The Alliance for Toll-Free Interstates (ATFI) urged Connecticut residents to be wary of the state’s plan to study tolling of state highways citing a long history of tolling studies that have misled policymakers into thinking tolls are practical infrastructure funding solution, when in fact, they are not.
In an editorial published in the Hartford Courant, “Beware: Toll Studies Overpromise Riches,” ATFI sharply criticized Connecticut’s State Bond Commission for approving $10 million to study tolling in the state arguing that toll studies historically have over-promised riches while projects ultimately under-delivered. Furthermore, years after the projects failed, there was no accountability for the consultants whose analysis helped to get the tolls built, ATFI wrote.
Citing Robert Bain, an analyst for bond-rating agency Standard & Poor’s, ATFI said, the tolling “process in general — and bid evaluation criteria specifically — reward high traffic and revenue forecasts, not accurate ones.” New tolls tend to suffer from substantial optimism bias, with predicted traffic volumes exceeding actual volumes by 30 percent or more about half of the time, according to researchers at the University of Texas.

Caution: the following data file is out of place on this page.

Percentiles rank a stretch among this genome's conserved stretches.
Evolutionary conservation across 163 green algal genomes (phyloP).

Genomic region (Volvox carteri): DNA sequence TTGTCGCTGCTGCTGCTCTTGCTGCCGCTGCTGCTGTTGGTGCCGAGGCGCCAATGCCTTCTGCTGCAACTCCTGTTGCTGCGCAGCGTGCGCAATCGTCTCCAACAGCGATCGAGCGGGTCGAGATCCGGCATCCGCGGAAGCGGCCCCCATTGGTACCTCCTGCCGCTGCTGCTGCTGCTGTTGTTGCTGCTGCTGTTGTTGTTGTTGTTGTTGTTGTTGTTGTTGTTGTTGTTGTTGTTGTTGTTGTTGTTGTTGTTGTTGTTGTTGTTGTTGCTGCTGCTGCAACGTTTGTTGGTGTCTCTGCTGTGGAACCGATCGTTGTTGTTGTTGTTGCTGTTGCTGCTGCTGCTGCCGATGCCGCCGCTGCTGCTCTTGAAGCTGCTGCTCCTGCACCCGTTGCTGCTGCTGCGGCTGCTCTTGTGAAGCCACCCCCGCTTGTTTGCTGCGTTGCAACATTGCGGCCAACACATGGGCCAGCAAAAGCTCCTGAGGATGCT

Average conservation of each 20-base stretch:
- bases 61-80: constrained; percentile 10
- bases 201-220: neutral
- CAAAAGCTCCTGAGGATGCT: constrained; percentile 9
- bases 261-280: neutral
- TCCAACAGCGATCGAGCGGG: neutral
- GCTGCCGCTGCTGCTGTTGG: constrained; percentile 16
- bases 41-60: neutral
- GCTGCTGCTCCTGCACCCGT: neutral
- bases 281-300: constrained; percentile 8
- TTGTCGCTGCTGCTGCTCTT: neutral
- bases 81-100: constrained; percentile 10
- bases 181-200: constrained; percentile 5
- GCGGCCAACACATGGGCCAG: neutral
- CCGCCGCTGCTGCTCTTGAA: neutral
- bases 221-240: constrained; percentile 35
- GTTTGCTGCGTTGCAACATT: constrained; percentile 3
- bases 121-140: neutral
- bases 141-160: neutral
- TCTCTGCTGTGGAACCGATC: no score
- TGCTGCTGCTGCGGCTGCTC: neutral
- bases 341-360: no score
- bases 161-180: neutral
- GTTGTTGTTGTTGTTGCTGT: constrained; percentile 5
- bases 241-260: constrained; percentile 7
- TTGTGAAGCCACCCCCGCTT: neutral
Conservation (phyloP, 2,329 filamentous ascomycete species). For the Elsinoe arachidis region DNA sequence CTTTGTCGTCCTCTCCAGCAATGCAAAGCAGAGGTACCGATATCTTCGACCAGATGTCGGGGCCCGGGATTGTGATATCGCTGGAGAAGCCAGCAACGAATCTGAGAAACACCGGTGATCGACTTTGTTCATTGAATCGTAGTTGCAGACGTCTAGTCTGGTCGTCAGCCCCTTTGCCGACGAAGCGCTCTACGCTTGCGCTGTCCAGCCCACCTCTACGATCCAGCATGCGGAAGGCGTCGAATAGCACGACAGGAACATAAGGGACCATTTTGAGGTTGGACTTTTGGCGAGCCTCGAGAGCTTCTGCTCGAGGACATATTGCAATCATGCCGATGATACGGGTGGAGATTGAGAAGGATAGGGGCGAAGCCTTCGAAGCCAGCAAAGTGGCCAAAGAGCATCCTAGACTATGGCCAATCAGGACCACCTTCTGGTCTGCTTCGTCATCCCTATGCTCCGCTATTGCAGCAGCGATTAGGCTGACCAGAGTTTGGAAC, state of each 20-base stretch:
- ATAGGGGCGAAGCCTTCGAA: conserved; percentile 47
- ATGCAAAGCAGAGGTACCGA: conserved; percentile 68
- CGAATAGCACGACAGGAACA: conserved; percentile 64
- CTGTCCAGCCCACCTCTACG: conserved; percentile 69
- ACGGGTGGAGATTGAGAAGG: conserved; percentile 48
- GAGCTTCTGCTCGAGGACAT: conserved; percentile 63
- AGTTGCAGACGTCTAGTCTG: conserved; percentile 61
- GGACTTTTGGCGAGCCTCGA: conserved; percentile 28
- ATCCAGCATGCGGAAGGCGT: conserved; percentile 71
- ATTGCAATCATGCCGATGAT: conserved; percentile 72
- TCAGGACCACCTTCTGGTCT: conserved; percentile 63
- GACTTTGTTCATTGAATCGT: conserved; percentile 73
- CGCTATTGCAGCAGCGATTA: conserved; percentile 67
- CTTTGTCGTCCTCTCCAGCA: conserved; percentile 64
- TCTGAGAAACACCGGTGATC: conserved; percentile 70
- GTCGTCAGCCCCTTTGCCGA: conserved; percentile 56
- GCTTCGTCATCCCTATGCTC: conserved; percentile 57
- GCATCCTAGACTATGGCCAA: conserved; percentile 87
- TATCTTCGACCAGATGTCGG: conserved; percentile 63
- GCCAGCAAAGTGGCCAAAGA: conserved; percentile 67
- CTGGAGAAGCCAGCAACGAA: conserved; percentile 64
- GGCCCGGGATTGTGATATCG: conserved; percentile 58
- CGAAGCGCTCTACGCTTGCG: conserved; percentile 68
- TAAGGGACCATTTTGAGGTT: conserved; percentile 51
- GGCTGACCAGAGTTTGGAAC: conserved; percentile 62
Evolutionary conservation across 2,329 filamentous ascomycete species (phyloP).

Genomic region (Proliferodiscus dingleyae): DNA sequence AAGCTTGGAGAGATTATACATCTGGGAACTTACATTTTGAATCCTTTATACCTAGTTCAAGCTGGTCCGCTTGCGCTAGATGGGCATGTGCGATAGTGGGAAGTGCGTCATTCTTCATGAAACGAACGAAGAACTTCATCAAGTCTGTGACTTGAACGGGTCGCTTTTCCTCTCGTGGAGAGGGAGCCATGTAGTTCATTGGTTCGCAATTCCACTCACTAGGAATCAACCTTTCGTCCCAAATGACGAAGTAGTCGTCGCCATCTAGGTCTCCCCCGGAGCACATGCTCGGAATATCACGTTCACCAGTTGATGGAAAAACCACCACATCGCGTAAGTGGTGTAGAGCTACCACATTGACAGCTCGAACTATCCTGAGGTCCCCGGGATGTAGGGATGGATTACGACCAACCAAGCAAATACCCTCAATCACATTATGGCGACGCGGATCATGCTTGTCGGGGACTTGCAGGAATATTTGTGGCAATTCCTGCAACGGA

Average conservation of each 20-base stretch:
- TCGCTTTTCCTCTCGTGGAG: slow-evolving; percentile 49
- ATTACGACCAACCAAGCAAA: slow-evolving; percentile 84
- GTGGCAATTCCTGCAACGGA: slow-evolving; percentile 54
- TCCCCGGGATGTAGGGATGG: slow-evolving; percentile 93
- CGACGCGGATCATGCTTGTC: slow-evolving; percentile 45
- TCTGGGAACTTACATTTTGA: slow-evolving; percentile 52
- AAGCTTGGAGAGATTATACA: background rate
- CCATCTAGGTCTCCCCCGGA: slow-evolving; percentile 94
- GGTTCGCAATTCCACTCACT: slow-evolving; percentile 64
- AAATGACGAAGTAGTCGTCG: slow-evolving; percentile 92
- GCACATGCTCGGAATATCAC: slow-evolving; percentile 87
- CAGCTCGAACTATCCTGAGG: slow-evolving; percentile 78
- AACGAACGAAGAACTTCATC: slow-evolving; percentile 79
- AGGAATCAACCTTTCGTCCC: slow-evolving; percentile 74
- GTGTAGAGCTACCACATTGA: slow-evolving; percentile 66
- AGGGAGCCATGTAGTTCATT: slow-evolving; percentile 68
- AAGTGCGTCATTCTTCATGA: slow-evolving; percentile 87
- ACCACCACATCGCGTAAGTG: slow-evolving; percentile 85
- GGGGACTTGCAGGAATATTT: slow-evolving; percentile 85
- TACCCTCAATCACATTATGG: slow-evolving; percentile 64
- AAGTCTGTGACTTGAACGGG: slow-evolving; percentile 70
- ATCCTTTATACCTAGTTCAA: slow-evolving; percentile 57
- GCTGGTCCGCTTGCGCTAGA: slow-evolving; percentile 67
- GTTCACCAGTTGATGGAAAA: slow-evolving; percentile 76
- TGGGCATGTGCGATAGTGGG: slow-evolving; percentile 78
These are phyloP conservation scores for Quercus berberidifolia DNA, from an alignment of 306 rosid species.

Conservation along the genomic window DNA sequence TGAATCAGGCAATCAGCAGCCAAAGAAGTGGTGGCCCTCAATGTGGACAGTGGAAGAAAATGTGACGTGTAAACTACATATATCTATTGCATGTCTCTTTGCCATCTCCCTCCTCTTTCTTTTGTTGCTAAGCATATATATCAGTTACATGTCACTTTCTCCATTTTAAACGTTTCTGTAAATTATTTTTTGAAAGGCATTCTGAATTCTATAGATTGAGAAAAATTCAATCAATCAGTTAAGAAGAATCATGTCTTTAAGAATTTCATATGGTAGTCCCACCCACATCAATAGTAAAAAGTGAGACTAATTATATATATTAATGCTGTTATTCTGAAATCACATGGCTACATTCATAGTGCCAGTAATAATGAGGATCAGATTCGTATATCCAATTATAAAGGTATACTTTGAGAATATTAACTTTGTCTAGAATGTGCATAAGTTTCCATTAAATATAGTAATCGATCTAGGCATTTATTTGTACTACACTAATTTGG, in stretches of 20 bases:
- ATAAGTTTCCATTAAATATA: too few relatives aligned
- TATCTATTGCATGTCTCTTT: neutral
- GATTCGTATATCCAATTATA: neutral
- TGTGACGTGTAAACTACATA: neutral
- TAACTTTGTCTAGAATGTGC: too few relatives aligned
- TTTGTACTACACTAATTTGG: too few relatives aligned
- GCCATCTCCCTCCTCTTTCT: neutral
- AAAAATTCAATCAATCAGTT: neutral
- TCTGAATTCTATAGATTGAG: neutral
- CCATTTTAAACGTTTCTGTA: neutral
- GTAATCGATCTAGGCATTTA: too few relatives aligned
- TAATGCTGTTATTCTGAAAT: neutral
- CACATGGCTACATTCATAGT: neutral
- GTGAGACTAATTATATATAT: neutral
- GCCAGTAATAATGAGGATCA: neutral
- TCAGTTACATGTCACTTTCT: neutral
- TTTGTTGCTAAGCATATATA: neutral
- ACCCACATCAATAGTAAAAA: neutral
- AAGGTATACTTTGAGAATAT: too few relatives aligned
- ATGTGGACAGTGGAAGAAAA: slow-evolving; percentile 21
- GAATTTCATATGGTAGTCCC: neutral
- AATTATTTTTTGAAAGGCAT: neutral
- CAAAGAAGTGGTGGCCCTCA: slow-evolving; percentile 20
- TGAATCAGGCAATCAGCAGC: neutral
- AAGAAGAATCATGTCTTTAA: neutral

ATFI further criticized Connecticut for holding up Rhode Island’s new truck-only tolls as an example of successful tolling when in fact that state is currently being sued for an arguably unconstitutional tolling scheme.
The American Trucking Associations (ATA), along with Cumberland Farms Inc., M&M Transport Services Inc. and New England Motor Freight, in mid-July asked a federal court to rule Rhode Island’s RhodeWorks truck-only toll scheme unconstitutional, arguing it discriminates against interstate trucking companies and impedes the flow of interstate commerce.
[ATA Motor Carriers Sue Rhode Island Over Truck-Only Tolls]
ATFI’s statements were made in response to an editorial in The Courant “For Guidance on Tolls, Look to Rhode Island” that disregarded the failed history of state-sponsored tolling studies and glossed over the hotly debated tolling legislation that died in this year’s session.
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